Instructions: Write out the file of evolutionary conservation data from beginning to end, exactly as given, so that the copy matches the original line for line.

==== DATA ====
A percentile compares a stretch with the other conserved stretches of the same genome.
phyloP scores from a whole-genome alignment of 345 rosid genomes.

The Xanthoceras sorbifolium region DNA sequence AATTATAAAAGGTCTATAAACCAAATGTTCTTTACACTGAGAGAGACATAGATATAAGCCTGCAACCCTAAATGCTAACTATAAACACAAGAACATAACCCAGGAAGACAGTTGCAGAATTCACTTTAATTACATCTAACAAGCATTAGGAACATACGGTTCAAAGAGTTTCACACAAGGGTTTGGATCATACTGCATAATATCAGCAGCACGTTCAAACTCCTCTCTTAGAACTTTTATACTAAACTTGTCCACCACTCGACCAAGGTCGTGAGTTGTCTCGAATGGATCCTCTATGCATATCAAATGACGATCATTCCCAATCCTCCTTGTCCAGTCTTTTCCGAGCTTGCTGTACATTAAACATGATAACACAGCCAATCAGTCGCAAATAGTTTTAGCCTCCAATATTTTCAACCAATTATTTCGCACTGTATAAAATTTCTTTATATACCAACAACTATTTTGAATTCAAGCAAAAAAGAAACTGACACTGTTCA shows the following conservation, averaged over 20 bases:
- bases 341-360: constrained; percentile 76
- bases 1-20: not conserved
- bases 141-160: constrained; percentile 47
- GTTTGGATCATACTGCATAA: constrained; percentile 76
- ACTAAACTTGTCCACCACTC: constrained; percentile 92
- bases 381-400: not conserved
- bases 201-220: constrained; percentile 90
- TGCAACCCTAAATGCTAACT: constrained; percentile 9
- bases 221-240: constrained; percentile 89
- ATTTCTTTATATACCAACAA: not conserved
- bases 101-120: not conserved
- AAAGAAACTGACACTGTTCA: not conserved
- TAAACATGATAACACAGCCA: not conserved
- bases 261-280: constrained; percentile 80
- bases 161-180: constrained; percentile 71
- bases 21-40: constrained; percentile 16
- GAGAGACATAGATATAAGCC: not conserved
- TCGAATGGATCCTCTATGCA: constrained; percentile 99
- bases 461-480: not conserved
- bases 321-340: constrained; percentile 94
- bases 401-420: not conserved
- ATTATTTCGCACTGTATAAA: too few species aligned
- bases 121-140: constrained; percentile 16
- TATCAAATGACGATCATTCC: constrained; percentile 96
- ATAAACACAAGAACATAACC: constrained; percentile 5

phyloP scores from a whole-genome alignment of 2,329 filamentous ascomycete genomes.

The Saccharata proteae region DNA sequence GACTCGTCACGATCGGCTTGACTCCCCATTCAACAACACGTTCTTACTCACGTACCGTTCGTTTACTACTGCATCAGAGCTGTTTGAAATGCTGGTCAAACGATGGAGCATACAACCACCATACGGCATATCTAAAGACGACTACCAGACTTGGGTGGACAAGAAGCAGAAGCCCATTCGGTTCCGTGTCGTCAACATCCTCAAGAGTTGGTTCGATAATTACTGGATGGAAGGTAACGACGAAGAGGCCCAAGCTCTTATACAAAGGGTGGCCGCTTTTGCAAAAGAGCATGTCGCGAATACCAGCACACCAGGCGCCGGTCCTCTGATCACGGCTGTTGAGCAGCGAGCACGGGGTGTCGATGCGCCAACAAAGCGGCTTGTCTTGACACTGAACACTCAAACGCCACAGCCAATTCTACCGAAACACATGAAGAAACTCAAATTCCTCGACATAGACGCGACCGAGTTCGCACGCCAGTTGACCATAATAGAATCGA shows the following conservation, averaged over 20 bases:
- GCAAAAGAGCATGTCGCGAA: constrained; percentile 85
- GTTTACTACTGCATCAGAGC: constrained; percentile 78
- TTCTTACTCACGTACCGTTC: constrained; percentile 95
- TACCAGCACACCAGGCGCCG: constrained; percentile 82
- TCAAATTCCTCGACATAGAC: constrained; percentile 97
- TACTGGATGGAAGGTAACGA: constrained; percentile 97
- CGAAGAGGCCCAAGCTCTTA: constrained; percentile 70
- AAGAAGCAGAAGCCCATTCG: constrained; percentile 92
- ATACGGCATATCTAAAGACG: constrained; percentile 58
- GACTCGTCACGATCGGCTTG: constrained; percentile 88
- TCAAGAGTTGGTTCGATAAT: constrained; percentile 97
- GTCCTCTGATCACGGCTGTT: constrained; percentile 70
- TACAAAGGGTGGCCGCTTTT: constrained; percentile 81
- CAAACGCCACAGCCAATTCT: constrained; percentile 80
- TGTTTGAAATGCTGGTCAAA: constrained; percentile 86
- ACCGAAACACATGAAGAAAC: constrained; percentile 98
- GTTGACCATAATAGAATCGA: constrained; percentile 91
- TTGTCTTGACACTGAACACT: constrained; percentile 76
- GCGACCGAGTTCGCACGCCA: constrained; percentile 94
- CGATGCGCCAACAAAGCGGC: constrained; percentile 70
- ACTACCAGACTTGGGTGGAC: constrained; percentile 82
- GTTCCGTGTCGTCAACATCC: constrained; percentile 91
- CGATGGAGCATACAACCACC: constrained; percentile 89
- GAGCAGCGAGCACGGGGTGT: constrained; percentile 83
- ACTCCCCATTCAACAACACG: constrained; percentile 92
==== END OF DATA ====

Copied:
A percentile compares a stretch with the other conserved stretches of the same genome.
phyloP scores from a whole-genome alignment of 345 rosid genomes.

The Xanthoceras sorbifolium region DNA sequence AATTATAAAAGGTCTATAAACCAAATGTTCTTTACACTGAGAGAGACATAGATATAAGCCTGCAACCCTAAATGCTAACTATAAACACAAGAACATAACCCAGGAAGACAGTTGCAGAATTCACTTTAATTACATCTAACAAGCATTAGGAACATACGGTTCAAAGAGTTTCACACAAGGGTTTGGATCATACTGCATAATATCAGCAGCACGTTCAAACTCCTCTCTTAGAACTTTTATACTAAACTTGTCCACCACTCGACCAAGGTCGTGAGTTGTCTCGAATGGATCCTCTATGCATATCAAATGACGATCATTCCCAATCCTCCTTGTCCAGTCTTTTCCGAGCTTGCTGTACATTAAACATGATAACACAGCCAATCAGTCGCAAATAGTTTTAGCCTCCAATATTTTCAACCAATTATTTCGCACTGTATAAAATTTCTTTATATACCAACAACTATTTTGAATTCAAGCAAAAAAGAAACTGACACTGTTCA shows the following conservation, averaged over 20 bases:
- bases 341-360: constrained; percentile 76
- bases 1-20: not conserved
- bases 141-160: constrained; percentile 47
- GTTTGGATCATACTGCATAA: constrained; percentile 76
- ACTAAACTTGTCCACCACTC: constrained; percentile 92
- bases 381-400: not conserved
- bases 201-220: constrained; percentile 90
- TGCAACCCTAAATGCTAACT: constrained; percentile 9
- bases 221-240: constrained; percentile 89
- ATTTCTTTATATACCAACAA: not conserved
- bases 101-120: not conserved
- AAAGAAACTGACACTGTTCA: not conserved
- TAAACATGATAACACAGCCA: not conserved
- bases 261-280: constrained; percentile 80
- bases 161-180: constrained; percentile 71
- bases 21-40: constrained; percentile 16
- GAGAGACATAGATATAAGCC: not conserved
- TCGAATGGATCCTCTATGCA: constrained; percentile 99
- bases 461-480: not conserved
- bases 321-340: constrained; percentile 94
- bases 401-420: not conserved
- ATTATTTCGCACTGTATAAA: too few species aligned
- bases 121-140: constrained; percentile 16
- TATCAAATGACGATCATTCC: constrained; percentile 96
- ATAAACACAAGAACATAACC: constrained; percentile 5

phyloP scores from a whole-genome alignment of 2,329 filamentous ascomycete genomes.

The Saccharata proteae region DNA sequence GACTCGTCACGATCGGCTTGACTCCCCATTCAACAACACGTTCTTACTCACGTACCGTTCGTTTACTACTGCATCAGAGCTGTTTGAAATGCTGGTCAAACGATGGAGCATACAACCACCATACGGCATATCTAAAGACGACTACCAGACTTGGGTGGACAAGAAGCAGAAGCCCATTCGGTTCCGTGTCGTCAACATCCTCAAGAGTTGGTTCGATAATTACTGGATGGAAGGTAACGACGAAGAGGCCCAAGCTCTTATACAAAGGGTGGCCGCTTTTGCAAAAGAGCATGTCGCGAATACCAGCACACCAGGCGCCGGTCCTCTGATCACGGCTGTTGAGCAGCGAGCACGGGGTGTCGATGCGCCAACAAAGCGGCTTGTCTTGACACTGAACACTCAAACGCCACAGCCAATTCTACCGAAACACATGAAGAAACTCAAATTCCTCGACATAGACGCGACCGAGTTCGCACGCCAGTTGACCATAATAGAATCGA shows the following conservation, averaged over 20 bases:
- GCAAAAGAGCATGTCGCGAA: constrained; percentile 85
- GTTTACTACTGCATCAGAGC: constrained; percentile 78
- TTCTTACTCACGTACCGTTC: constrained; percentile 95
- TACCAGCACACCAGGCGCCG: constrained; percentile 82
- TCAAATTCCTCGACATAGAC: constrained; percentile 97
- TACTGGATGGAAGGTAACGA: constrained; percentile 97
- CGAAGAGGCCCAAGCTCTTA: constrained; percentile 70
- AAGAAGCAGAAGCCCATTCG: constrained; percentile 92
- ATACGGCATATCTAAAGACG: constrained; percentile 58
- GACTCGTCACGATCGGCTTG: constrained; percentile 88
- TCAAGAGTTGGTTCGATAAT: constrained; percentile 97
- GTCCTCTGATCACGGCTGTT: constrained; percentile 70
- TACAAAGGGTGGCCGCTTTT: constrained; percentile 81
- CAAACGCCACAGCCAATTCT: constrained; percentile 80
- TGTTTGAAATGCTGGTCAAA: constrained; percentile 86
- ACCGAAACACATGAAGAAAC: constrained; percentile 98
- GTTGACCATAATAGAATCGA: constrained; percentile 91
- TTGTCTTGACACTGAACACT: constrained; percentile 76
- GCGACCGAGTTCGCACGCCA: constrained; percentile 94
- CGATGCGCCAACAAAGCGGC: constrained; percentile 70
- ACTACCAGACTTGGGTGGAC: constrained; percentile 82
- GTTCCGTGTCGTCAACATCC: constrained; percentile 91
- CGATGGAGCATACAACCACC: constrained; percentile 89
- GAGCAGCGAGCACGGGGTGT: constrained; percentile 83
- ACTCCCCATTCAACAACACG: constrained; percentile 92